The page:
• Respiratory infections like colds and flues. How many decongestants do you buy every month? If you don’t treat symptoms at onset, they can become worse. The phlegm gets thicker and gets stuck in the bronchia until you eventually develop pneumonia.

  • Allergic reactions

  • Minor trauma like cuts and scrapes

  • Minor infections in the ears, eyes, and bladder.

  • Diarrheal disease

  • Dental issues – if there are no dentists available in a disaster that lasts longer than six months, you will need dental equipment. Ninety percent of dental emergencies in a long-term survival situation will result in extraction. It would be best to have an extractor to make sure you get the roots out, or they may become infected. You can buy a dental extraction kit from, and the Survival Medicine Hand Book, Essential Guide for When Help is Not on the Way, will show you how to use it.

  • Hyperthermia & hypothermia or exposure to heat and cold

  • Minor skin trauma

  • Skin rashes and burns

  • Birth control issues and women’s issues: In a survival situation, if you are female and you want to live, do not get pregnant. Pregnant women are not at peak efficiency. Pregnancy afflicts your body with aches and pains, nausea, bleeding, and pregnancy complications. Ten percent of all pregnancies end in a miscarriage. Even if the birth goes well, many problems like postpartum fevers can arise afterward. It sounds harsh to say that women should not get pregnant if they want to live. However, in the 1800s, a woman could expect to be pregnant about eight to ten times during a lifetime. Two percent of women died per pregnancy! If you plan on having a baby during a survival situation, you will need an OB kit available at

You will need an ample supply of medical items in a long-term survival situation. Items like antiseptics, dressings, bandages, burn gel, wound closure materials, blankets and sheets, antibiotics, pain medications, blood clotting agents, splints, and dental extractors.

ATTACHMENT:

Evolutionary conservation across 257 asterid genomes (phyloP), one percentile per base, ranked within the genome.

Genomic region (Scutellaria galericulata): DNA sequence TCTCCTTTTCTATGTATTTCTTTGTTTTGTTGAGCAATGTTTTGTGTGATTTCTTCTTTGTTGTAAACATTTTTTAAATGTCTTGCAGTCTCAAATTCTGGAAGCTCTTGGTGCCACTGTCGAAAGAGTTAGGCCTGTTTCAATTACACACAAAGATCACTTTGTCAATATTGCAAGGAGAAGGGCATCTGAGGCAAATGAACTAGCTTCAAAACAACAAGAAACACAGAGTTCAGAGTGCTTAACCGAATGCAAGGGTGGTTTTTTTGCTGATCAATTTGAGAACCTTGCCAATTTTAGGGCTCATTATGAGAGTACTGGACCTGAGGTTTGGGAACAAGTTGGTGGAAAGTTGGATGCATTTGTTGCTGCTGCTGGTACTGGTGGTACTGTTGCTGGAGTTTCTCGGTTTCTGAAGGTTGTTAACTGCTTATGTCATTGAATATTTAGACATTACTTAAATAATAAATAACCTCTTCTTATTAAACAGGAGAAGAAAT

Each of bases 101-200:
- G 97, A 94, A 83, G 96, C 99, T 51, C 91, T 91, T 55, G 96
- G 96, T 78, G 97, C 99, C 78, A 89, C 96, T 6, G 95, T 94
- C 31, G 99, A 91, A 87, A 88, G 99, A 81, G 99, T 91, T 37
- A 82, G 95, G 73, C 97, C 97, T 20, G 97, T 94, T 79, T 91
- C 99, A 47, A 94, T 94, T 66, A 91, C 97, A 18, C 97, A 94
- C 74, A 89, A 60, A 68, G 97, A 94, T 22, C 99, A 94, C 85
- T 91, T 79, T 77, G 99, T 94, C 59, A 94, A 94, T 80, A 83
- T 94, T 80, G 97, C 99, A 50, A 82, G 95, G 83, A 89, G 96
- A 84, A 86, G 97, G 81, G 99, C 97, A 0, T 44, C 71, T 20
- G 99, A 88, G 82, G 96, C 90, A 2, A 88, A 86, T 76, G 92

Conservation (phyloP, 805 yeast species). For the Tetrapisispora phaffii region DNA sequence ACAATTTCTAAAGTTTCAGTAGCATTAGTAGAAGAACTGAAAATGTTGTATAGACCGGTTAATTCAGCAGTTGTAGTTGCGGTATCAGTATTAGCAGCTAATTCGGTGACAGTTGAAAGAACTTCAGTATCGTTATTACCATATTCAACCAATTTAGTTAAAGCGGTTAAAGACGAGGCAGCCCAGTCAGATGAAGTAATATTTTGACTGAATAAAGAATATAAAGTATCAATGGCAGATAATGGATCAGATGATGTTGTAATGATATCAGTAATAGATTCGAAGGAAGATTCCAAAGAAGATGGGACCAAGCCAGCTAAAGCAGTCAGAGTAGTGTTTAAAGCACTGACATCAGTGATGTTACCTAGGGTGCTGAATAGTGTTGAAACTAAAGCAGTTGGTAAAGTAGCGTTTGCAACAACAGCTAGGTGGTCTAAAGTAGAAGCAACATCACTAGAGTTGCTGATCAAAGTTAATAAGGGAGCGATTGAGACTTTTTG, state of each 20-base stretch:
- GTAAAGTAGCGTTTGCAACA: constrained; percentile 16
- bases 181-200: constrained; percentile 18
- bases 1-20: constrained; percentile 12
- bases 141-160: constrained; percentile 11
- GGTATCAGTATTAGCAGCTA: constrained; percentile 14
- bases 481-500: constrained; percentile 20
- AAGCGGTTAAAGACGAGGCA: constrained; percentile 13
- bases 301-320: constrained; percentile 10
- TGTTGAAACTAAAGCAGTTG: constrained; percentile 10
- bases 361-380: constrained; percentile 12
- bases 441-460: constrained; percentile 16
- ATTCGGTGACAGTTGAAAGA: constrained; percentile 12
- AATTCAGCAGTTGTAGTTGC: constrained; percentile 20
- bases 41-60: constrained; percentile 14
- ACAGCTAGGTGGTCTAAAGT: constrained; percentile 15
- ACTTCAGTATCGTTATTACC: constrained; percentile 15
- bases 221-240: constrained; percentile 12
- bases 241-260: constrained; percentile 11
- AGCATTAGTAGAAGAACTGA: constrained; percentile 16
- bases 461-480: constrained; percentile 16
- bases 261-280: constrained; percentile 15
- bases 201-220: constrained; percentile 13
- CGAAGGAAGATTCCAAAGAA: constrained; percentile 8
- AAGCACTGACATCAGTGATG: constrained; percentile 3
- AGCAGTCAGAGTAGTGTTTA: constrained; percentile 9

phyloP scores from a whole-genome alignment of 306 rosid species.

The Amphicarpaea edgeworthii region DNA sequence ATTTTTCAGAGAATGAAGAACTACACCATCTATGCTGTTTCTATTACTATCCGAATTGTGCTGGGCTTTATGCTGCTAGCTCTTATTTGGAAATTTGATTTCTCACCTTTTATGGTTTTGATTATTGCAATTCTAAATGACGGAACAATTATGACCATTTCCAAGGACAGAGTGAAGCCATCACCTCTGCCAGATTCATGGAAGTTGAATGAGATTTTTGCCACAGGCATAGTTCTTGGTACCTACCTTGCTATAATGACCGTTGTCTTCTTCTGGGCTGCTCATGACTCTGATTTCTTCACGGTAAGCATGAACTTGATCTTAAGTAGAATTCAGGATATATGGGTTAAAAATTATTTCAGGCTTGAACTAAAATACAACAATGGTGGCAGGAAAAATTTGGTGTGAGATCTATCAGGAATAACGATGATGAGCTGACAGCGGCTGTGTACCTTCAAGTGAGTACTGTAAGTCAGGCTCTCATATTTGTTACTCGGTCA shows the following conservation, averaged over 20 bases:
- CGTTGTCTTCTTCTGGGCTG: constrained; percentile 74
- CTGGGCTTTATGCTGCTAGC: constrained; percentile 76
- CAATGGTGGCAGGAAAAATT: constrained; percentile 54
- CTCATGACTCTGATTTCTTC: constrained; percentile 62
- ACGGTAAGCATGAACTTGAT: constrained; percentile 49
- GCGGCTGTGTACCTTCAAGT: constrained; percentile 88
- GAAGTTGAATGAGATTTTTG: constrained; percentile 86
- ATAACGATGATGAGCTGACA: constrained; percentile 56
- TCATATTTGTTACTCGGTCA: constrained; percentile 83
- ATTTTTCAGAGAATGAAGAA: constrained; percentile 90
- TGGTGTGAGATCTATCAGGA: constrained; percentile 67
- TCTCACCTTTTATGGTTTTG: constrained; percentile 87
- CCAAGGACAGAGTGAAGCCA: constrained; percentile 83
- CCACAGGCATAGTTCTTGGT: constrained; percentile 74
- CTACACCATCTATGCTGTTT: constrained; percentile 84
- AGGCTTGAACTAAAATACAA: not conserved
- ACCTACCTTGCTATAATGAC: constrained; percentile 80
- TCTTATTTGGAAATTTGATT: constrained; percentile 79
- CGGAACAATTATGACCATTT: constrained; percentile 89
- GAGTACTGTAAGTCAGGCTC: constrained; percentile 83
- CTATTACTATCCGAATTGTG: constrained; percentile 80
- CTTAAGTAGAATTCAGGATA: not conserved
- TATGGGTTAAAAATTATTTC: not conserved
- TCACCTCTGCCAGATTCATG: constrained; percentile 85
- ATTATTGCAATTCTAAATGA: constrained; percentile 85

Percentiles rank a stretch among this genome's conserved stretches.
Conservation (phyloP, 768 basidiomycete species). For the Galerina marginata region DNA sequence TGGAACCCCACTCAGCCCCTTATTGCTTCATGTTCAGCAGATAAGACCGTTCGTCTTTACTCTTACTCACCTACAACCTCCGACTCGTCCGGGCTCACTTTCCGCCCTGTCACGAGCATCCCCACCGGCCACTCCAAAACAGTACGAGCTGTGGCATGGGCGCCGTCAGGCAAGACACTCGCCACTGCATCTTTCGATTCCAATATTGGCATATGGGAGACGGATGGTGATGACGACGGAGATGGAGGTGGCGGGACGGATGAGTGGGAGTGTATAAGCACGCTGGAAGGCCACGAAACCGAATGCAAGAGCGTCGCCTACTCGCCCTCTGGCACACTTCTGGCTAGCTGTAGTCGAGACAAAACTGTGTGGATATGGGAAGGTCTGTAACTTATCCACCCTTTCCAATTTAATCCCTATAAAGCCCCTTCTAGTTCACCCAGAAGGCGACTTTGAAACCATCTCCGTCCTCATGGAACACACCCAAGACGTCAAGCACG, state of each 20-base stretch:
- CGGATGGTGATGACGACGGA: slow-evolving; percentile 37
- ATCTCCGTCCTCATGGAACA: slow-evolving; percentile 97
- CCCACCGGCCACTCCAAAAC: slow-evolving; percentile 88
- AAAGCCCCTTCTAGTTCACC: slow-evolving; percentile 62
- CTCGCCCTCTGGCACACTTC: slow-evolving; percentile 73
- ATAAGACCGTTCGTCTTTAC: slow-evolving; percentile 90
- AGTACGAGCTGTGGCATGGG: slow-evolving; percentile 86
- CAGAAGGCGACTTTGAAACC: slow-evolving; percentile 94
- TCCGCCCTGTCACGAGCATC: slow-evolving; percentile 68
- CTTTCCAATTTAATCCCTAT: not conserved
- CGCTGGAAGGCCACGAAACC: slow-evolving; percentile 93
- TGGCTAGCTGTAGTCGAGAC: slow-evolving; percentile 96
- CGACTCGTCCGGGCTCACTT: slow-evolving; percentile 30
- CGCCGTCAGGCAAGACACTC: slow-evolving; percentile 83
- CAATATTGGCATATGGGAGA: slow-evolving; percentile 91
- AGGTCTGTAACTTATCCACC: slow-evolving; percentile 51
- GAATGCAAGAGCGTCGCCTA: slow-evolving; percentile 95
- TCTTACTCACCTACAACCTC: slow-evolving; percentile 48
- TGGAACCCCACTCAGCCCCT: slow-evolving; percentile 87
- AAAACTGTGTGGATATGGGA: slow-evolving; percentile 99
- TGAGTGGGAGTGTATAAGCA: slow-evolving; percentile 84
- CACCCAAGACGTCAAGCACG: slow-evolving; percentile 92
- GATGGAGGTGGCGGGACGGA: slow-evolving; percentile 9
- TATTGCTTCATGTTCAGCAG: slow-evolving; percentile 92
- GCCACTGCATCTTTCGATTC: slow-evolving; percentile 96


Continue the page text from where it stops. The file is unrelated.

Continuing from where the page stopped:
Begin to prepare now! There’s a lot to learn and many materials to put together. Think outside the box and learn to improvise to survive—stock as many of these items as you can. Medical supplies make great barter items, but if you can use them to help people, the people of your community will defend your life at all costs.

The most threatening diseases that would be of immediate concern in a collapse scenario are mosquito-borne diseases like Yellow Fever and Malaria. Also, Cholera and other diarrheal diseases.

Filtering water works best for providing clean water. You should have a Sawyer Mini and a Lifestraw in your pack. Distillation works as well, but it requires a lot of equipment. It’s your job to ensure that you can easily provide an ample supply of drinkable water for your group to drink and use for cooking. Boiling water also works—boil water at a rolling boil for one minute. If you are 3,000m or higher, boil for three minutes.

In a disaster scenario, you will need a sick room. This room should be minimalist in nature with no fabric furniture. It should contain a simple work surface, exam surface, and a cot. Plastic sheeting for sick people will help with clean-up. Proper lighting and ventilation are also essential. This room should be a reasonable distance from the common areas of the living space. The sick room is not for injured people. You will need an injury room as well.

Starting from square one, you can jump-start your preps with premade kits from

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Dr. Joe Alton aka Dr. Bones

Joe Alton, M.D., aka Dr. Bones, is an M.D.  and fellow of the American College of Surgeons and the American College of OB/GYN. Amy Alton, A.R.N.P., aka Nurse Amy, is an Advanced Registered Nurse Practitioner.  Together, they’re the authors of the #1 Amazon bestseller in Survival Skills and Safety/First Aid “The Survival Medicine Handbook”, well known speakers, podcasters, and YouTubers, as well as contributors to leading survival/homesteading magazines. You will find over 700 posts on medical preparedness on their website.



Their mission:  To put a medically prepared person in every family for disaster situations.